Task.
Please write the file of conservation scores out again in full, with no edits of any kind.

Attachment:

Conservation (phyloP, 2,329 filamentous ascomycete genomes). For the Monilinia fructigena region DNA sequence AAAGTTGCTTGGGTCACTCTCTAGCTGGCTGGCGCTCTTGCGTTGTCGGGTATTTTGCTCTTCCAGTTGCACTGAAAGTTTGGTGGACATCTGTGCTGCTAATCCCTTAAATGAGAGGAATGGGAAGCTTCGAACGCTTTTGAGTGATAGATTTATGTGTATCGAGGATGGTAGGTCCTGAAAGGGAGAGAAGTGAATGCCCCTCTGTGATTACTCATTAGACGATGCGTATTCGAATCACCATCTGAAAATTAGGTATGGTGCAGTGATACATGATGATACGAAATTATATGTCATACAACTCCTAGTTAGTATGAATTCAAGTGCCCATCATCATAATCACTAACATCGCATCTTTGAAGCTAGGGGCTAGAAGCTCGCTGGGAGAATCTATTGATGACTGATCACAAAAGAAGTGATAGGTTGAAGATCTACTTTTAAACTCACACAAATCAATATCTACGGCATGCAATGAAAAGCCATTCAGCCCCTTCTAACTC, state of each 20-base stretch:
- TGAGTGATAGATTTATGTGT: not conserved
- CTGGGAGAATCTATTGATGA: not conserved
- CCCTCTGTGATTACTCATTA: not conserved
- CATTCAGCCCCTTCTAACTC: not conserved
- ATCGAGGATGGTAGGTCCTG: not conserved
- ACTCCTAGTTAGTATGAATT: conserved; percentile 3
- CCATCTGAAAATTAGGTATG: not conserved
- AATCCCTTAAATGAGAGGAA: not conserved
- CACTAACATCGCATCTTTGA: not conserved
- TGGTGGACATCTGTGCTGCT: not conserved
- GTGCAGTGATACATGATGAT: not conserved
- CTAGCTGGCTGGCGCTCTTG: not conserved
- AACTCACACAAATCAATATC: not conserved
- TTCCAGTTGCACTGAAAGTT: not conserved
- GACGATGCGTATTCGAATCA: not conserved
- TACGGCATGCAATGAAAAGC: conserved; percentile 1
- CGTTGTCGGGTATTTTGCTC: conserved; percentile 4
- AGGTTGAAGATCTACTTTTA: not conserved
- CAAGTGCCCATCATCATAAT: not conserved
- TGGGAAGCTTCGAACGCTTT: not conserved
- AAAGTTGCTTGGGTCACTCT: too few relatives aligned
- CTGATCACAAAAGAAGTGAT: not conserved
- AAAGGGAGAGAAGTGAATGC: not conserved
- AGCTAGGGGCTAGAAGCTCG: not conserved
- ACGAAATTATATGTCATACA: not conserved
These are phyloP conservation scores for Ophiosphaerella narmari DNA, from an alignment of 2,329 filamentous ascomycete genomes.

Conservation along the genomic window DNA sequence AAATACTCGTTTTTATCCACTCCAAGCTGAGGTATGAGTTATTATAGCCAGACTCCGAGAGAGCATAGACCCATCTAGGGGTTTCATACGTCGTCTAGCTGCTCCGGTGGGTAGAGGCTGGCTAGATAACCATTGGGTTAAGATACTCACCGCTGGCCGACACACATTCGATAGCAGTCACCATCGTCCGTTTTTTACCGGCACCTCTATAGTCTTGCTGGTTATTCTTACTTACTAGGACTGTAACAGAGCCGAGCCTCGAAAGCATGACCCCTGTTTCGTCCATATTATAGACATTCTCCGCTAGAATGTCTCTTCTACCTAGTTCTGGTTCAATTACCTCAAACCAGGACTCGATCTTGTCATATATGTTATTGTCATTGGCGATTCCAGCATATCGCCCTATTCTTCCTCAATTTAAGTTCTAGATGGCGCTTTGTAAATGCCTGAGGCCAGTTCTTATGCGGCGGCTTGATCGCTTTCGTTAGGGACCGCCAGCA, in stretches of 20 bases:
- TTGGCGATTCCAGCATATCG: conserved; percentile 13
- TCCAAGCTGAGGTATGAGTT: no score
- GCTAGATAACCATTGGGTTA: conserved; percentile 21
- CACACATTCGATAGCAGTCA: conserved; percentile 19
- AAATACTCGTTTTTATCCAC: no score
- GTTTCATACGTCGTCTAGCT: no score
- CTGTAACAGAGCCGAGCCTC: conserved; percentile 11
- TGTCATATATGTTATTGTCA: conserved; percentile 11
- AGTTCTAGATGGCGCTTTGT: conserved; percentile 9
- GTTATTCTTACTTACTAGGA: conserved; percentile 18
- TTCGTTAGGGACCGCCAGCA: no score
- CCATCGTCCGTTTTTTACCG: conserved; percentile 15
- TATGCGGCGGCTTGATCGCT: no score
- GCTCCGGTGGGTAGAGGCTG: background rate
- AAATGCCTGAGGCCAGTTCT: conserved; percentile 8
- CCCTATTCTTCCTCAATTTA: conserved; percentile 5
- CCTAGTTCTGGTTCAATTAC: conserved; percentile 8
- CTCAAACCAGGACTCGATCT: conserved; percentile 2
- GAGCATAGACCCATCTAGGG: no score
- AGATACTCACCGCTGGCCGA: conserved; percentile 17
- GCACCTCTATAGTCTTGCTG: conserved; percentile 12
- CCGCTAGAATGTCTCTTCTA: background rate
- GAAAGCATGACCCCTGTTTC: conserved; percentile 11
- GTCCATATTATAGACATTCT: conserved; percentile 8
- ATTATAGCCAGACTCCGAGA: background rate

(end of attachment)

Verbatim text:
Conservation (phyloP, 2,329 filamentous ascomycete genomes). For the Monilinia fructigena region DNA sequence AAAGTTGCTTGGGTCACTCTCTAGCTGGCTGGCGCTCTTGCGTTGTCGGGTATTTTGCTCTTCCAGTTGCACTGAAAGTTTGGTGGACATCTGTGCTGCTAATCCCTTAAATGAGAGGAATGGGAAGCTTCGAACGCTTTTGAGTGATAGATTTATGTGTATCGAGGATGGTAGGTCCTGAAAGGGAGAGAAGTGAATGCCCCTCTGTGATTACTCATTAGACGATGCGTATTCGAATCACCATCTGAAAATTAGGTATGGTGCAGTGATACATGATGATACGAAATTATATGTCATACAACTCCTAGTTAGTATGAATTCAAGTGCCCATCATCATAATCACTAACATCGCATCTTTGAAGCTAGGGGCTAGAAGCTCGCTGGGAGAATCTATTGATGACTGATCACAAAAGAAGTGATAGGTTGAAGATCTACTTTTAAACTCACACAAATCAATATCTACGGCATGCAATGAAAAGCCATTCAGCCCCTTCTAACTC, state of each 20-base stretch:
- TGAGTGATAGATTTATGTGT: not conserved
- CTGGGAGAATCTATTGATGA: not conserved
- CCCTCTGTGATTACTCATTA: not conserved
- CATTCAGCCCCTTCTAACTC: not conserved
- ATCGAGGATGGTAGGTCCTG: not conserved
- ACTCCTAGTTAGTATGAATT: conserved; percentile 3
- CCATCTGAAAATTAGGTATG: not conserved
- AATCCCTTAAATGAGAGGAA: not conserved
- CACTAACATCGCATCTTTGA: not conserved
- TGGTGGACATCTGTGCTGCT: not conserved
- GTGCAGTGATACATGATGAT: not conserved
- CTAGCTGGCTGGCGCTCTTG: not conserved
- AACTCACACAAATCAATATC: not conserved
- TTCCAGTTGCACTGAAAGTT: not conserved
- GACGATGCGTATTCGAATCA: not conserved
- TACGGCATGCAATGAAAAGC: conserved; percentile 1
- CGTTGTCGGGTATTTTGCTC: conserved; percentile 4
- AGGTTGAAGATCTACTTTTA: not conserved
- CAAGTGCCCATCATCATAAT: not conserved
- TGGGAAGCTTCGAACGCTTT: not conserved
- AAAGTTGCTTGGGTCACTCT: too few relatives aligned
- CTGATCACAAAAGAAGTGAT: not conserved
- AAAGGGAGAGAAGTGAATGC: not conserved
- AGCTAGGGGCTAGAAGCTCG: not conserved
- ACGAAATTATATGTCATACA: not conserved
These are phyloP conservation scores for Ophiosphaerella narmari DNA, from an alignment of 2,329 filamentous ascomycete genomes.

Conservation along the genomic window DNA sequence AAATACTCGTTTTTATCCACTCCAAGCTGAGGTATGAGTTATTATAGCCAGACTCCGAGAGAGCATAGACCCATCTAGGGGTTTCATACGTCGTCTAGCTGCTCCGGTGGGTAGAGGCTGGCTAGATAACCATTGGGTTAAGATACTCACCGCTGGCCGACACACATTCGATAGCAGTCACCATCGTCCGTTTTTTACCGGCACCTCTATAGTCTTGCTGGTTATTCTTACTTACTAGGACTGTAACAGAGCCGAGCCTCGAAAGCATGACCCCTGTTTCGTCCATATTATAGACATTCTCCGCTAGAATGTCTCTTCTACCTAGTTCTGGTTCAATTACCTCAAACCAGGACTCGATCTTGTCATATATGTTATTGTCATTGGCGATTCCAGCATATCGCCCTATTCTTCCTCAATTTAAGTTCTAGATGGCGCTTTGTAAATGCCTGAGGCCAGTTCTTATGCGGCGGCTTGATCGCTTTCGTTAGGGACCGCCAGCA, in stretches of 20 bases:
- TTGGCGATTCCAGCATATCG: conserved; percentile 13
- TCCAAGCTGAGGTATGAGTT: no score
- GCTAGATAACCATTGGGTTA: conserved; percentile 21
- CACACATTCGATAGCAGTCA: conserved; percentile 19
- AAATACTCGTTTTTATCCAC: no score
- GTTTCATACGTCGTCTAGCT: no score
- CTGTAACAGAGCCGAGCCTC: conserved; percentile 11
- TGTCATATATGTTATTGTCA: conserved; percentile 11
- AGTTCTAGATGGCGCTTTGT: conserved; percentile 9
- GTTATTCTTACTTACTAGGA: conserved; percentile 18
- TTCGTTAGGGACCGCCAGCA: no score
- CCATCGTCCGTTTTTTACCG: conserved; percentile 15
- TATGCGGCGGCTTGATCGCT: no score
- GCTCCGGTGGGTAGAGGCTG: background rate
- AAATGCCTGAGGCCAGTTCT: conserved; percentile 8
- CCCTATTCTTCCTCAATTTA: conserved; percentile 5
- CCTAGTTCTGGTTCAATTAC: conserved; percentile 8
- CTCAAACCAGGACTCGATCT: conserved; percentile 2
- GAGCATAGACCCATCTAGGG: no score
- AGATACTCACCGCTGGCCGA: conserved; percentile 17
- GCACCTCTATAGTCTTGCTG: conserved; percentile 12
- CCGCTAGAATGTCTCTTCTA: background rate
- GAAAGCATGACCCCTGTTTC: conserved; percentile 11
- GTCCATATTATAGACATTCT: conserved; percentile 8
- ATTATAGCCAGACTCCGAGA: background rate